Brunei is an absolute monarchist, Islamic state of 420,000 people on the north coast of Borneo, wedged into the Malaysian state of Sarawak. Indonesia and Malaysia own 99 percent of Borneo, which is the third largest island in the world, located at the maritime center of Southeast Asia. It has become a key pawn in China’s offense to control the South China Sea.
The United Nations Permanent Arbitration Court in The Hague is due to rule on the Philippines’ claim to the Scarborough Shoal – expected end-May or June. China is scrambling to find global and regional support for “direct bilateral negotiations” rather than international arbitration. It refuses to recognize the jurisdiction of the Court and says it will not abide by its rulings.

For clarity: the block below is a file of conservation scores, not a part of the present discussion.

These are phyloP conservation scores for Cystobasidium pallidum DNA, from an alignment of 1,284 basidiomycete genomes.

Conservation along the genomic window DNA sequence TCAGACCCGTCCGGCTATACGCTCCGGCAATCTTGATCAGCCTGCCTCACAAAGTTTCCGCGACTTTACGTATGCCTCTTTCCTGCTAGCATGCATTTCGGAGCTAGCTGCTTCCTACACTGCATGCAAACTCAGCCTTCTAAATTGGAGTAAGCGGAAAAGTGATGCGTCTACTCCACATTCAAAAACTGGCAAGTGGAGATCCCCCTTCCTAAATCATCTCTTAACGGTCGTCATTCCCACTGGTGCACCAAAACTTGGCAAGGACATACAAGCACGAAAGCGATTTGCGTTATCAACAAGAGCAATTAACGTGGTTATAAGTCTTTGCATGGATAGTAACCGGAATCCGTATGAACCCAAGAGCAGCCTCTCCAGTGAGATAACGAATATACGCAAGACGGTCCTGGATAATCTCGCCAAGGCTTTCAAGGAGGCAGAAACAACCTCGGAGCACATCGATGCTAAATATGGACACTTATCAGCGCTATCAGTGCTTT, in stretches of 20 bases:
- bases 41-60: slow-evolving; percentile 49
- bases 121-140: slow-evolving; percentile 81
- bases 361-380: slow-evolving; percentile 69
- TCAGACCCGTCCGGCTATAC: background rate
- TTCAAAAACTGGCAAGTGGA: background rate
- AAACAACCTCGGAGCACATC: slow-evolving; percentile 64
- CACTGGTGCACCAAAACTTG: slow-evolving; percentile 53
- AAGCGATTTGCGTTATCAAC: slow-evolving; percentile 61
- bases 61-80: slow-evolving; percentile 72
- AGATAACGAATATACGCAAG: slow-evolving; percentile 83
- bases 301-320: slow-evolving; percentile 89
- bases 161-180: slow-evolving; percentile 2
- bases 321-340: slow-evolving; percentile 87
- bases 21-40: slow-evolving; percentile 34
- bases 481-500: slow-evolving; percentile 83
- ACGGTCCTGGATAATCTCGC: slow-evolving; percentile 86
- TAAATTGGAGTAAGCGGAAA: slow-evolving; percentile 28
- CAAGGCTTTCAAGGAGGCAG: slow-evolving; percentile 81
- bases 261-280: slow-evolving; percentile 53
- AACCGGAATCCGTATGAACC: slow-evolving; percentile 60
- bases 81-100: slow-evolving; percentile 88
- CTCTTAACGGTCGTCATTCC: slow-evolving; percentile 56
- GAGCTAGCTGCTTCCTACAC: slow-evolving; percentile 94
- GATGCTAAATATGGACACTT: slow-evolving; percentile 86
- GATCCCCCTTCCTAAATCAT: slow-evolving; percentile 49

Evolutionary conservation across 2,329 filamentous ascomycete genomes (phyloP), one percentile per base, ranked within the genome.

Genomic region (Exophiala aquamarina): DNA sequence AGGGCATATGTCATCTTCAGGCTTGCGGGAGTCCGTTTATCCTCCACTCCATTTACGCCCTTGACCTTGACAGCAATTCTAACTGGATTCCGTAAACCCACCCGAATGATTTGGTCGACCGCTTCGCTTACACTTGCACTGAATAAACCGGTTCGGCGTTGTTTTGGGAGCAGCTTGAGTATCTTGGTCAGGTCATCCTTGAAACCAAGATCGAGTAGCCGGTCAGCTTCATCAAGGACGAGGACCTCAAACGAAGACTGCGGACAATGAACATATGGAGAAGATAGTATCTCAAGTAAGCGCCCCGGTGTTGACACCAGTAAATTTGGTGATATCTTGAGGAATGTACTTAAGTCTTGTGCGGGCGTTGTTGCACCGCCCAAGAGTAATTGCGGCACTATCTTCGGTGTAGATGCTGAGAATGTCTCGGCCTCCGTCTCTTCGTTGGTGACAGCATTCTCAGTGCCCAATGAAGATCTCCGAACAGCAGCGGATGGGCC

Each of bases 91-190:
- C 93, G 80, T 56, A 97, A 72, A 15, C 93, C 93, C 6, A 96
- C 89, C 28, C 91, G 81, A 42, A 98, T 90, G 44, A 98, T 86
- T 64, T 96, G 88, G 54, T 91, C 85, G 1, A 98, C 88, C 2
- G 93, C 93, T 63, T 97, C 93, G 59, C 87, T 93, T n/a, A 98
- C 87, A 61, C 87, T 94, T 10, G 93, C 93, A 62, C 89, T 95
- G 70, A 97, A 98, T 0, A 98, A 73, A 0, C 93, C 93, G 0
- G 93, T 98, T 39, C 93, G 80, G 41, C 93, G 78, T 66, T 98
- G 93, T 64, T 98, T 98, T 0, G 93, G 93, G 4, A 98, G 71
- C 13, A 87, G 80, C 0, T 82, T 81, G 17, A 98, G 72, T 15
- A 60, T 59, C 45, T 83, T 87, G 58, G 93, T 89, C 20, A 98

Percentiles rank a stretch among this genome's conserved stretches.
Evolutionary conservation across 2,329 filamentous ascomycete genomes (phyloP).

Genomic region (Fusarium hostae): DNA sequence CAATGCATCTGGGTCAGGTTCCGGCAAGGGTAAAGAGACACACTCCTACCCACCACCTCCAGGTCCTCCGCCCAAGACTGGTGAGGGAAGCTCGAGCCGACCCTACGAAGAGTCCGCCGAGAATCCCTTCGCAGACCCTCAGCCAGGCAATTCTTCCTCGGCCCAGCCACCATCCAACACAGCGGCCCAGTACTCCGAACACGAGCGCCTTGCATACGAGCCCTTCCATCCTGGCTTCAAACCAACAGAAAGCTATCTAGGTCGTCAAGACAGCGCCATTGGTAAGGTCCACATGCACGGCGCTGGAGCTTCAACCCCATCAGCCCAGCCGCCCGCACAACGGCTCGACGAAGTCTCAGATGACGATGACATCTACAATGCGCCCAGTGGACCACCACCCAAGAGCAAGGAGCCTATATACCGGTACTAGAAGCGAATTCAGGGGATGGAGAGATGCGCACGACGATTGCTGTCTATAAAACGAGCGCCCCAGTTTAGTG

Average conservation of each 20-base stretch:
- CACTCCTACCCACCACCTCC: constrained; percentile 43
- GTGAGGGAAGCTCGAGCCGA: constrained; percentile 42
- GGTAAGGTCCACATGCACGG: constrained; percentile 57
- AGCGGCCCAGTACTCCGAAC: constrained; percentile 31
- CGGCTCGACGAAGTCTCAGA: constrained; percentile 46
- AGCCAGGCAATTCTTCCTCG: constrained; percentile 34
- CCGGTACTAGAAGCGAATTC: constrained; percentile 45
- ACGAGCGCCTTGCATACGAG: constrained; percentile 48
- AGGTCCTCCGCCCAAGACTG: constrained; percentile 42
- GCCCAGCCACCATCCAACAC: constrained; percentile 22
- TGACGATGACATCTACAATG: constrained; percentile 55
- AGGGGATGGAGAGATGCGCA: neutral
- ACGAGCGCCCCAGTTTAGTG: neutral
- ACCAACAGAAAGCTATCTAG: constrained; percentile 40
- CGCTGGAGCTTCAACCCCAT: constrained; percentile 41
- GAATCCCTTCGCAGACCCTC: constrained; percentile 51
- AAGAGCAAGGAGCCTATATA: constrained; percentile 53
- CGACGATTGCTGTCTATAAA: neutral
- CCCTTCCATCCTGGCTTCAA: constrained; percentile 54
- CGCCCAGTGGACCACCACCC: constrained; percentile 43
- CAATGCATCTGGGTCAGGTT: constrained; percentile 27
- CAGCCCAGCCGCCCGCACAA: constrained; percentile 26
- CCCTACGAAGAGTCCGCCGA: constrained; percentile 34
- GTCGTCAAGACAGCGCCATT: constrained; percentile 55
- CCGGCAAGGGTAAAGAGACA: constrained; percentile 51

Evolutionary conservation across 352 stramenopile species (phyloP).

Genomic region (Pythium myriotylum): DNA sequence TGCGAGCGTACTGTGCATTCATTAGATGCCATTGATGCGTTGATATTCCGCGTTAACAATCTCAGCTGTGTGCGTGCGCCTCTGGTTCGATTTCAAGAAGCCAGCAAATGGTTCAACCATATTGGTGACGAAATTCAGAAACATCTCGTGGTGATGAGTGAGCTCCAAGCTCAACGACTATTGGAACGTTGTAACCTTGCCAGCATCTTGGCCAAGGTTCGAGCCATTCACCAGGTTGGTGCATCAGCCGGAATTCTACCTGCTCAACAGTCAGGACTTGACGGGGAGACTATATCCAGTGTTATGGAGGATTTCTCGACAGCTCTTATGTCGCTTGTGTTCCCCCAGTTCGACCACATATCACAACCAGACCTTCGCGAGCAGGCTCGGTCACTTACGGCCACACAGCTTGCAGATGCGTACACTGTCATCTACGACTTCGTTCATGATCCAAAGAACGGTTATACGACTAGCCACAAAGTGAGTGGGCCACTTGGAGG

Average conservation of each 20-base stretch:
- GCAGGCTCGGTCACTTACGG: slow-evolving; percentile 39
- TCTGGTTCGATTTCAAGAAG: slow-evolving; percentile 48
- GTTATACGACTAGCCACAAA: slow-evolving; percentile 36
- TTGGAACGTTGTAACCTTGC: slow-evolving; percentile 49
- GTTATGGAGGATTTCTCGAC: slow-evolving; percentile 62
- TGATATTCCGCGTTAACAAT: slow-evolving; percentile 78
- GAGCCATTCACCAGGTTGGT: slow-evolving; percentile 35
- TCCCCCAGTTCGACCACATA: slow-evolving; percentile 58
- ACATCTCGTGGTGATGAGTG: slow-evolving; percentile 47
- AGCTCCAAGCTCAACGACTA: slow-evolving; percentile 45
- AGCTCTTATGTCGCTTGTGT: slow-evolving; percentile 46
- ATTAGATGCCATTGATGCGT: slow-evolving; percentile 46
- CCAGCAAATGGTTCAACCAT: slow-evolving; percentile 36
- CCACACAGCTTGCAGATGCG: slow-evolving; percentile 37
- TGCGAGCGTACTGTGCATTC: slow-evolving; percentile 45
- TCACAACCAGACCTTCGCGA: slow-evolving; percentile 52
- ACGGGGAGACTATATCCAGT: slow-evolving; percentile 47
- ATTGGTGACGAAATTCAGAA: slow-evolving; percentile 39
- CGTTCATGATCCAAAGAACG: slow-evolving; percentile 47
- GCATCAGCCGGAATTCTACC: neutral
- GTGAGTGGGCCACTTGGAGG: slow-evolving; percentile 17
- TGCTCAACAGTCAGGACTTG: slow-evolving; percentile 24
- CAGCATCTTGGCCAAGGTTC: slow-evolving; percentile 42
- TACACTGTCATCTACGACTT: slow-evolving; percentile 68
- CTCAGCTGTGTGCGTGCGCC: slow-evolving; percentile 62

China is particularly keen to disable ASEAN from uniting against its ‘nine-dash line’ claim to 90 percent of the South China Sea. It has declared that Laos and Cambodia agree disputes should be settled through direct bilateral negotiations. It has now added Brunei to that list, removing three of the 10 members of ASEAN, which works only through group consensus